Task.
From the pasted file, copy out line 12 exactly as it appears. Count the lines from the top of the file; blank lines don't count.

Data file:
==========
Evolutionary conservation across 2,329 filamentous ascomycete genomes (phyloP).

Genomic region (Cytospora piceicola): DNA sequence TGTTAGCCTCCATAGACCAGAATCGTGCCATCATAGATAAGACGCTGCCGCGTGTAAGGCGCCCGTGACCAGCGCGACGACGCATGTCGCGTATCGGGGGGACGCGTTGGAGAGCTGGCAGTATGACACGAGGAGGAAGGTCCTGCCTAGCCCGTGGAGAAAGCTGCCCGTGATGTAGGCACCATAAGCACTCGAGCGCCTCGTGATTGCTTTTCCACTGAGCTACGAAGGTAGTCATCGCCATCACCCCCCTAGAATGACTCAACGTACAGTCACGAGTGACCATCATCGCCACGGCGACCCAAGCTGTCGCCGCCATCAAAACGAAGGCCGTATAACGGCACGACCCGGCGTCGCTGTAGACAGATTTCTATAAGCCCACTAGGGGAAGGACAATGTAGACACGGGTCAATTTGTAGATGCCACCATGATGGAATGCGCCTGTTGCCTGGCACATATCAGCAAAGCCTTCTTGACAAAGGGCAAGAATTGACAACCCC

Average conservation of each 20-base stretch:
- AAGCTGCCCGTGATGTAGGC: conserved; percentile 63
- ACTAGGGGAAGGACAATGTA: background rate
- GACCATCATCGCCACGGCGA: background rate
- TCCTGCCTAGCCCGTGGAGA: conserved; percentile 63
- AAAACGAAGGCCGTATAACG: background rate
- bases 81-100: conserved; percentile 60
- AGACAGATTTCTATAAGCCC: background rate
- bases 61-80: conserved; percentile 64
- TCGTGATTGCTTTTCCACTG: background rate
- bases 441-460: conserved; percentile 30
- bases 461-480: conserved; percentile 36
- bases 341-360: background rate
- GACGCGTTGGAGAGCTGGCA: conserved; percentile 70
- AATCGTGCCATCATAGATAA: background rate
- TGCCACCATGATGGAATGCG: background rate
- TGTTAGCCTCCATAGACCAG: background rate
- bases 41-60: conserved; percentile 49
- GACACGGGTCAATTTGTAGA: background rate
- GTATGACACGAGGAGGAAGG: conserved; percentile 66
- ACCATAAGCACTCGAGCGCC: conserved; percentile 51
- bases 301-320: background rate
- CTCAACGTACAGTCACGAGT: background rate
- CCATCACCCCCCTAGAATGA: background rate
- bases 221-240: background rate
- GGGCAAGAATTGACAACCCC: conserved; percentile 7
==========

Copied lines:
- TCGTGATTGCTTTTCCACTG: background rate